Trump: Sgt. Bergdahl Would’ve Been Shot ’30 Years Ago’ For Being a ‘No Good Traitor’

Donald Trump
The Associated Press
Washington, D.C.

U.S. Army Sgt. Bowe Bergdahl, accused of deserting his post in Afghanistan back in 2009, would have been executed in the past for being a “no-good traitor,” says Republican presidential front-runner Donald Trump.

Sgt. Bergdahl, who was subsequently captured by the Taliban for five years after leaving his pose in Afghanistan, would have been shot 30 years ago, said businessman Trump, according to The Associated Press (AP).

“We’re tired of Sgt. Bergdahl, who’s a traitor, a no-good traitor, who should have been executed,” Trump reportedly said to cheers.

“Thirty years ago, he would have been shot,” added Trump.

The businessman made those comments at an event at the Treasure Island casino in Las Vegas.

“It was practically an aside in a litany of complaints at the end of a more than hourlong, free-wheeling speech that included a large dose of media bashing and a claim that he was behind Rep. Kevin McCarthy’s decision to drop out of the race for House speaker,” noted AP.

President Obama exchanged Bergdahl for five senior Taliban commanders held at Guantanamo Bay, Cuba.

The Government Accountability Office (GAO), Congress’ investigative arm, has determined that the controversial prisoner swap broke a law that requires the White House to notify lawmakers before detainee transfers.

Trump has long been an opponent of President Obama’s prisoner exchange.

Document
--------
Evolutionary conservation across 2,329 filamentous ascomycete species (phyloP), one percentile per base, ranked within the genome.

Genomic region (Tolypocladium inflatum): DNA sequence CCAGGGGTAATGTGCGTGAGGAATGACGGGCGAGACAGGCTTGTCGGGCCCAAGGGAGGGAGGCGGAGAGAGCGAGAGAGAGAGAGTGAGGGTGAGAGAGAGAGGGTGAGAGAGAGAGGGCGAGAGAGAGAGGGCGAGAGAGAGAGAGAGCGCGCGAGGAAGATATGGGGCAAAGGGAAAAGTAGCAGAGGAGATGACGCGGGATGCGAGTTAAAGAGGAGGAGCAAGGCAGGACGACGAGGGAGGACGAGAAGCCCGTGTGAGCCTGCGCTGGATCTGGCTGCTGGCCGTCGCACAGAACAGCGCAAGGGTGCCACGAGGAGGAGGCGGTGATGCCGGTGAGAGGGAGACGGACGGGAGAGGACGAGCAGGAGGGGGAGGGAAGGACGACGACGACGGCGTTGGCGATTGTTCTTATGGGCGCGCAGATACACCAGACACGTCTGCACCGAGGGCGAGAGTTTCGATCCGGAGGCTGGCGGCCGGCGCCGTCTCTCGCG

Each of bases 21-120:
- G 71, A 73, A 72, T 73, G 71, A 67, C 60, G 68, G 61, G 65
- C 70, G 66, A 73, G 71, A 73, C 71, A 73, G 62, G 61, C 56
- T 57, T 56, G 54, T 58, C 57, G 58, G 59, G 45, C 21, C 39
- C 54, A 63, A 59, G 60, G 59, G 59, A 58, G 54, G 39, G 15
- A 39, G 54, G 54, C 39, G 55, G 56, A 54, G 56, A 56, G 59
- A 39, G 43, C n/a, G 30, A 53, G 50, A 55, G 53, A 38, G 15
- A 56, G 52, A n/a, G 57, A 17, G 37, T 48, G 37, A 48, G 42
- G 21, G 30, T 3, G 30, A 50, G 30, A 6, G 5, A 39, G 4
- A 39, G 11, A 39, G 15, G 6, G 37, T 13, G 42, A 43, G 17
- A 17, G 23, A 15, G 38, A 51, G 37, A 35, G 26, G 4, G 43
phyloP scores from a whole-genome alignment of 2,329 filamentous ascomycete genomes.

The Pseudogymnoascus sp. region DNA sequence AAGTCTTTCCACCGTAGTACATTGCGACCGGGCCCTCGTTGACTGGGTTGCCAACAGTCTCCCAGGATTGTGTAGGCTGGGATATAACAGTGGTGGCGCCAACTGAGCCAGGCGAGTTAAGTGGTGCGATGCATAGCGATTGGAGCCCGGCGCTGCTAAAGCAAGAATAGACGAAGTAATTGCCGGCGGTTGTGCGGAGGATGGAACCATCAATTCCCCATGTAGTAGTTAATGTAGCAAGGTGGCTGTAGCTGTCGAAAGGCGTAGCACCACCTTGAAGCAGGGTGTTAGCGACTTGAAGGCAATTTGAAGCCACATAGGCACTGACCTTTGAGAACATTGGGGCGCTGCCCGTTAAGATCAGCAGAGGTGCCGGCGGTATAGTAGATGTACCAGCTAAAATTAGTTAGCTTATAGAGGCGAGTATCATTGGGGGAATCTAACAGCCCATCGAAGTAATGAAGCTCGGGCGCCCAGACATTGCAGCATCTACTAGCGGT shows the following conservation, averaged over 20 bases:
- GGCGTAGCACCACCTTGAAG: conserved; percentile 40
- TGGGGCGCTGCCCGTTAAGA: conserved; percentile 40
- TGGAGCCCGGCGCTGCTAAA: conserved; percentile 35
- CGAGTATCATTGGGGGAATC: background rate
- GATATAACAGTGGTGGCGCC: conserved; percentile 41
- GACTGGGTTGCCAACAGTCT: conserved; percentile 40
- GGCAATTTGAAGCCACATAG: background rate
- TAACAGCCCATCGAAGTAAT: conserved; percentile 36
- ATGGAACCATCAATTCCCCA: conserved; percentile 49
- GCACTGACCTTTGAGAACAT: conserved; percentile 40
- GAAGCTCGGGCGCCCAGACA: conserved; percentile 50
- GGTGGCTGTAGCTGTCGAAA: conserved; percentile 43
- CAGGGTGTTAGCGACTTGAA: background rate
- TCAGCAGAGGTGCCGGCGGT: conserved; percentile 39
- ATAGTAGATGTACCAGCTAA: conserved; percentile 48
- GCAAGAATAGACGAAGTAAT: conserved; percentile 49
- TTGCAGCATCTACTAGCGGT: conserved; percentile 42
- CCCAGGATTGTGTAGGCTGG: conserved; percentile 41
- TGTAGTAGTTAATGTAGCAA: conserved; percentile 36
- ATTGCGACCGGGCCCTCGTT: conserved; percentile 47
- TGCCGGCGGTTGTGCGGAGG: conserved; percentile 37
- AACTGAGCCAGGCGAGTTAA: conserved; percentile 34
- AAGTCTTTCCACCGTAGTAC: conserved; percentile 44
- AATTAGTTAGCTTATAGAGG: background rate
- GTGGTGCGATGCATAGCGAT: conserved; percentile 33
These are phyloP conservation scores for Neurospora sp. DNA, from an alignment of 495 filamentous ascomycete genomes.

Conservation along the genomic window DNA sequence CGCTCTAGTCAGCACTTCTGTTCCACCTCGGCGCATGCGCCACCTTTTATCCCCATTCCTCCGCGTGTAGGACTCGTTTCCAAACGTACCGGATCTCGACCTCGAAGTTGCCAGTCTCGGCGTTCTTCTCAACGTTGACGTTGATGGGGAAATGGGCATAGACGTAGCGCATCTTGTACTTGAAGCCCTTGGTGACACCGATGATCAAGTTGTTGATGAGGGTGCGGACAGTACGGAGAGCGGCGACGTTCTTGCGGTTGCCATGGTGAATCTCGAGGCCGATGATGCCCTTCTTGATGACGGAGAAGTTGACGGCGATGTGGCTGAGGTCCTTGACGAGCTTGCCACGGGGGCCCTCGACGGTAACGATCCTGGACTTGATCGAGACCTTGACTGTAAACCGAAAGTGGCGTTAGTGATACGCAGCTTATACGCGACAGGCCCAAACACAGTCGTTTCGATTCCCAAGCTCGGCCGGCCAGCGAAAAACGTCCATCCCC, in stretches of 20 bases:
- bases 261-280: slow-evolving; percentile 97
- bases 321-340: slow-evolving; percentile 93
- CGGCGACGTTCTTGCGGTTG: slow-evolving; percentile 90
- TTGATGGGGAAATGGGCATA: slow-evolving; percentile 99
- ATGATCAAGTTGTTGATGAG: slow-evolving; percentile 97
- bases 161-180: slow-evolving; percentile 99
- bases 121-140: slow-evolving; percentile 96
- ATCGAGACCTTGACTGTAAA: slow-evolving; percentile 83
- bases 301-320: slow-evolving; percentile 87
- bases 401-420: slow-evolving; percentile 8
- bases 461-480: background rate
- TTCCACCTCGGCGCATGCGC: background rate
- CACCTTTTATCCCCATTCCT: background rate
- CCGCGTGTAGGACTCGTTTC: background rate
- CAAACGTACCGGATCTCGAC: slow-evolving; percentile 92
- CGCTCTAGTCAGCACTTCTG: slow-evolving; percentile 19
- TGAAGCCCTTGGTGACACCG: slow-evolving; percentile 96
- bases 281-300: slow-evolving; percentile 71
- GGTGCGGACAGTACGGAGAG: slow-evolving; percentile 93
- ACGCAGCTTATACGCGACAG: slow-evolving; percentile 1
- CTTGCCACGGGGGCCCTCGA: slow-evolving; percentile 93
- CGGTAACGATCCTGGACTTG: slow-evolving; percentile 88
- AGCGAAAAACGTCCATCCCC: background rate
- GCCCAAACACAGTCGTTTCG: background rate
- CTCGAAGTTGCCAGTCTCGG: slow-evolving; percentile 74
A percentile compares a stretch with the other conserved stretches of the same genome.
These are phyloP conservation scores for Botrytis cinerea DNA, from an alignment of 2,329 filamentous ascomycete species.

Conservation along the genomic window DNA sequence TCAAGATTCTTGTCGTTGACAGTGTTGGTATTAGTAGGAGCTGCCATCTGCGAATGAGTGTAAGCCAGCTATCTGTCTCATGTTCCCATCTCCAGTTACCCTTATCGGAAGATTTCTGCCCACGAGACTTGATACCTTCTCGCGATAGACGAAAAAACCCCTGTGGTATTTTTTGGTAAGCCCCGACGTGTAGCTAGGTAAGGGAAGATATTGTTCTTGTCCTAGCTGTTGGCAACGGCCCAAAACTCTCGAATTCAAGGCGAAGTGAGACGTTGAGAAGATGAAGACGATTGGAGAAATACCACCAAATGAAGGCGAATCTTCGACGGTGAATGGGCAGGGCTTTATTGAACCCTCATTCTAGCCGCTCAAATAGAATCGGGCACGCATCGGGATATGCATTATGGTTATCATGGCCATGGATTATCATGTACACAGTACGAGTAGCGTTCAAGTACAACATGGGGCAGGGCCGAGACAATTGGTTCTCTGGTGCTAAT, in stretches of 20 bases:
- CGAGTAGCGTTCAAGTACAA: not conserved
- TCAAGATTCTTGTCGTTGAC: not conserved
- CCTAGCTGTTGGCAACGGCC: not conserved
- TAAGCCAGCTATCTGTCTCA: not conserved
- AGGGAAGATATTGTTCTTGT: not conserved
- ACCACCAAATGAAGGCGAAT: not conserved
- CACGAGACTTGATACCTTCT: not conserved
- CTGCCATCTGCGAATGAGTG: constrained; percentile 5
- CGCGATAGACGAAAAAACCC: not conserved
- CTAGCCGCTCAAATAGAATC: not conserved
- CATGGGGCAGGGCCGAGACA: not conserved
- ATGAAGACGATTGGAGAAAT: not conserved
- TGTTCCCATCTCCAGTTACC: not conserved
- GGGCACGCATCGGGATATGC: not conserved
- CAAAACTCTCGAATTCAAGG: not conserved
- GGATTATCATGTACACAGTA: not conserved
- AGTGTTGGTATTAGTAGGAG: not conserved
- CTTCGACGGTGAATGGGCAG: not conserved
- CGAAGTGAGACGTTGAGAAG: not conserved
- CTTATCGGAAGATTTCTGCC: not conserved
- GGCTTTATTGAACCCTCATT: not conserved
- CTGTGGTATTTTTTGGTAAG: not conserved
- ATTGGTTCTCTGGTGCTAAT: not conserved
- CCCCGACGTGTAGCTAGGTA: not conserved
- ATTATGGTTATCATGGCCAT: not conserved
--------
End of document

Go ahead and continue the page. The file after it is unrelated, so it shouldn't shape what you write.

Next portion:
Sgt. Bergdahl has been officially charged with desertion and misbehavior before the enemy. The U.S. Army conducted a hearing on the matter last month.

U.S. Army Maj. Gen. Kenneth Dahl, who led the investigation into Sgt. Bowe Bergdahl’s alleged desertion from his post in Afghanistan, has said he does not think the accused deserter will go to jail, adding that a prison sentence would be “inappropriate.”

Gen. Dahl made those comments while while testifying during an Army Article 32 hearing in September at Fort Sam Houston in San Antonio.

His comments came after members of Bergdahl’s former unit called for serious punishment, claiming that some service members lost their lives while looking for the alleged deserter.

Gen. Dahl was addressing a packed room during the court proceedings at Fort Sam Houston aimed at determining if Bergdahl will face a court martial.

The general claimed that Bergdahl left his post in an effort to intentionally spark a search and win the attention of a his superiors so that he could expose problems within his unit.

Bergdahl believed the problems were so severe that they endangered his platoon, according to Dahl.

Nevertheless, the chief investigator noted that Bergdahl’s concerns were discovered to be unsubstantiated.

Sgt, Bergdahl, now 29 years-old, was captured by the Taliban after leaving his post and was held by the terrorist group for nearly five years, until President Obama approved his exchange for five Taliban commanders held at Guantanamo.